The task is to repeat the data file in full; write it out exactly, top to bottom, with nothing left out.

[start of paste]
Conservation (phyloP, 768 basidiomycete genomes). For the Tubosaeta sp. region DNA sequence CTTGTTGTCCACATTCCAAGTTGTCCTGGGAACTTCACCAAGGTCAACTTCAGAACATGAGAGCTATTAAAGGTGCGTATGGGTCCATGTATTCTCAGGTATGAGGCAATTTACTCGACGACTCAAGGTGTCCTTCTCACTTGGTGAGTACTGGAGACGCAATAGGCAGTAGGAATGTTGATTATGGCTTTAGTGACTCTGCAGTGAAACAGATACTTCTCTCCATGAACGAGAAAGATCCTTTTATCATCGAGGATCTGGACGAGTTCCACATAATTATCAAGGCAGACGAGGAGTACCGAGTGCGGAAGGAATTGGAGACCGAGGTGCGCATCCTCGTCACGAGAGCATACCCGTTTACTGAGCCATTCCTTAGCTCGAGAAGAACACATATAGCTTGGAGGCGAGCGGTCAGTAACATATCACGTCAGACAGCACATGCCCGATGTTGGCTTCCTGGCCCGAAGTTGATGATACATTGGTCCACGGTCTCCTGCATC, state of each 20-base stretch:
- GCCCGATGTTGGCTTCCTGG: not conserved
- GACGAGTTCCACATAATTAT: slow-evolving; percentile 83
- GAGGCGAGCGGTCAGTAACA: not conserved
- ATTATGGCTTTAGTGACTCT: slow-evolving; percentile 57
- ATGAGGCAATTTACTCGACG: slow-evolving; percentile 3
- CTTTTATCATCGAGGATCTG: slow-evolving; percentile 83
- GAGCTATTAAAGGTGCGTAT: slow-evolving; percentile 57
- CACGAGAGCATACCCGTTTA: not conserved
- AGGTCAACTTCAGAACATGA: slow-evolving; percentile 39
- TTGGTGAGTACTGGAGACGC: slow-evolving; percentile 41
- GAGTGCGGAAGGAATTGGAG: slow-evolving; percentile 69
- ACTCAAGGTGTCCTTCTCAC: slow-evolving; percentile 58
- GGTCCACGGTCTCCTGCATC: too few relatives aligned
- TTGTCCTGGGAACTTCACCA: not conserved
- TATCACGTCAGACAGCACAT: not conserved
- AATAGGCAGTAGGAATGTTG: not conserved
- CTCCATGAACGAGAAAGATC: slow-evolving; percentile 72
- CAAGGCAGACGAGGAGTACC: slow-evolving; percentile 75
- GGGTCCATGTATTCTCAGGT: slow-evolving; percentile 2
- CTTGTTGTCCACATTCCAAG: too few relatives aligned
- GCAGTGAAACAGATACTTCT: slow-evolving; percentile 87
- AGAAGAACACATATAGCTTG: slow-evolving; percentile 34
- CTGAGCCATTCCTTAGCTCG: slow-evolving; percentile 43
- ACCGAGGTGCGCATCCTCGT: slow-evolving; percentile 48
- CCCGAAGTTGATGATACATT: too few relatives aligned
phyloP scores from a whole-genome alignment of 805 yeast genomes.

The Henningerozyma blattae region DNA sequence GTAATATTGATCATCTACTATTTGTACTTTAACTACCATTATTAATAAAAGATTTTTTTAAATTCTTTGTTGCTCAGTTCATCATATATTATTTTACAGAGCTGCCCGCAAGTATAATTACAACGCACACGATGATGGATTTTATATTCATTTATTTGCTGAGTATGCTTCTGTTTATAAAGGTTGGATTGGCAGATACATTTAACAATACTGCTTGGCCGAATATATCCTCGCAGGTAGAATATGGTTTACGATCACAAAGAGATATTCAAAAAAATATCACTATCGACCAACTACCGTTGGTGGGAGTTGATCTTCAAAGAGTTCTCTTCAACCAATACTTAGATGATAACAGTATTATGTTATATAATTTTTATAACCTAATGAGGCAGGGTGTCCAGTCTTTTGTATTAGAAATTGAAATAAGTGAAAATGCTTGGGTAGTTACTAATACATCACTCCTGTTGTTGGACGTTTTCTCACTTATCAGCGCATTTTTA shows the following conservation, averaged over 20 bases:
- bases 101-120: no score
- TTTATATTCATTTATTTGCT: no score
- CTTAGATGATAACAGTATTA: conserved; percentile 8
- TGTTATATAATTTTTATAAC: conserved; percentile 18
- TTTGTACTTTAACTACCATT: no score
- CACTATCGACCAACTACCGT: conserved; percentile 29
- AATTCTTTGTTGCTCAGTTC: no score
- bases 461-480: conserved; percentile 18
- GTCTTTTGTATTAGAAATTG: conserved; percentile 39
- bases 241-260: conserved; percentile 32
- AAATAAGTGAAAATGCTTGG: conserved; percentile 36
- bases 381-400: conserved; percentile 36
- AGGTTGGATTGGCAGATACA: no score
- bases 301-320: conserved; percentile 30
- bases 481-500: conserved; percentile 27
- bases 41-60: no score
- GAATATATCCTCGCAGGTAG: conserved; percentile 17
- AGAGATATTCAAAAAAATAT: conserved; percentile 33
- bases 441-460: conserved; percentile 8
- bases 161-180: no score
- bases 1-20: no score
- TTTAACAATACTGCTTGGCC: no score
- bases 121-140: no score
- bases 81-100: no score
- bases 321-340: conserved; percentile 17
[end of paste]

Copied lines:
Conservation (phyloP, 768 basidiomycete genomes). For the Tubosaeta sp. region DNA sequence CTTGTTGTCCACATTCCAAGTTGTCCTGGGAACTTCACCAAGGTCAACTTCAGAACATGAGAGCTATTAAAGGTGCGTATGGGTCCATGTATTCTCAGGTATGAGGCAATTTACTCGACGACTCAAGGTGTCCTTCTCACTTGGTGAGTACTGGAGACGCAATAGGCAGTAGGAATGTTGATTATGGCTTTAGTGACTCTGCAGTGAAACAGATACTTCTCTCCATGAACGAGAAAGATCCTTTTATCATCGAGGATCTGGACGAGTTCCACATAATTATCAAGGCAGACGAGGAGTACCGAGTGCGGAAGGAATTGGAGACCGAGGTGCGCATCCTCGTCACGAGAGCATACCCGTTTACTGAGCCATTCCTTAGCTCGAGAAGAACACATATAGCTTGGAGGCGAGCGGTCAGTAACATATCACGTCAGACAGCACATGCCCGATGTTGGCTTCCTGGCCCGAAGTTGATGATACATTGGTCCACGGTCTCCTGCATC, state of each 20-base stretch:
- GCCCGATGTTGGCTTCCTGG: not conserved
- GACGAGTTCCACATAATTAT: slow-evolving; percentile 83
- GAGGCGAGCGGTCAGTAACA: not conserved
- ATTATGGCTTTAGTGACTCT: slow-evolving; percentile 57
- ATGAGGCAATTTACTCGACG: slow-evolving; percentile 3
- CTTTTATCATCGAGGATCTG: slow-evolving; percentile 83
- GAGCTATTAAAGGTGCGTAT: slow-evolving; percentile 57
- CACGAGAGCATACCCGTTTA: not conserved
- AGGTCAACTTCAGAACATGA: slow-evolving; percentile 39
- TTGGTGAGTACTGGAGACGC: slow-evolving; percentile 41
- GAGTGCGGAAGGAATTGGAG: slow-evolving; percentile 69
- ACTCAAGGTGTCCTTCTCAC: slow-evolving; percentile 58
- GGTCCACGGTCTCCTGCATC: too few relatives aligned
- TTGTCCTGGGAACTTCACCA: not conserved
- TATCACGTCAGACAGCACAT: not conserved
- AATAGGCAGTAGGAATGTTG: not conserved
- CTCCATGAACGAGAAAGATC: slow-evolving; percentile 72
- CAAGGCAGACGAGGAGTACC: slow-evolving; percentile 75
- GGGTCCATGTATTCTCAGGT: slow-evolving; percentile 2
- CTTGTTGTCCACATTCCAAG: too few relatives aligned
- GCAGTGAAACAGATACTTCT: slow-evolving; percentile 87
- AGAAGAACACATATAGCTTG: slow-evolving; percentile 34
- CTGAGCCATTCCTTAGCTCG: slow-evolving; percentile 43
- ACCGAGGTGCGCATCCTCGT: slow-evolving; percentile 48
- CCCGAAGTTGATGATACATT: too few relatives aligned
phyloP scores from a whole-genome alignment of 805 yeast genomes.

The Henningerozyma blattae region DNA sequence GTAATATTGATCATCTACTATTTGTACTTTAACTACCATTATTAATAAAAGATTTTTTTAAATTCTTTGTTGCTCAGTTCATCATATATTATTTTACAGAGCTGCCCGCAAGTATAATTACAACGCACACGATGATGGATTTTATATTCATTTATTTGCTGAGTATGCTTCTGTTTATAAAGGTTGGATTGGCAGATACATTTAACAATACTGCTTGGCCGAATATATCCTCGCAGGTAGAATATGGTTTACGATCACAAAGAGATATTCAAAAAAATATCACTATCGACCAACTACCGTTGGTGGGAGTTGATCTTCAAAGAGTTCTCTTCAACCAATACTTAGATGATAACAGTATTATGTTATATAATTTTTATAACCTAATGAGGCAGGGTGTCCAGTCTTTTGTATTAGAAATTGAAATAAGTGAAAATGCTTGGGTAGTTACTAATACATCACTCCTGTTGTTGGACGTTTTCTCACTTATCAGCGCATTTTTA shows the following conservation, averaged over 20 bases:
- bases 101-120: no score
- TTTATATTCATTTATTTGCT: no score
- CTTAGATGATAACAGTATTA: conserved; percentile 8
- TGTTATATAATTTTTATAAC: conserved; percentile 18
- TTTGTACTTTAACTACCATT: no score
- CACTATCGACCAACTACCGT: conserved; percentile 29
- AATTCTTTGTTGCTCAGTTC: no score
- bases 461-480: conserved; percentile 18
- GTCTTTTGTATTAGAAATTG: conserved; percentile 39
- bases 241-260: conserved; percentile 32
- AAATAAGTGAAAATGCTTGG: conserved; percentile 36
- bases 381-400: conserved; percentile 36
- AGGTTGGATTGGCAGATACA: no score
- bases 301-320: conserved; percentile 30
- bases 481-500: conserved; percentile 27
- bases 41-60: no score
- GAATATATCCTCGCAGGTAG: conserved; percentile 17
- AGAGATATTCAAAAAAATAT: conserved; percentile 33
- bases 441-460: conserved; percentile 8
- bases 161-180: no score
- bases 1-20: no score
- TTTAACAATACTGCTTGGCC: no score
- bases 121-140: no score
- bases 81-100: no score
- bases 321-340: conserved; percentile 17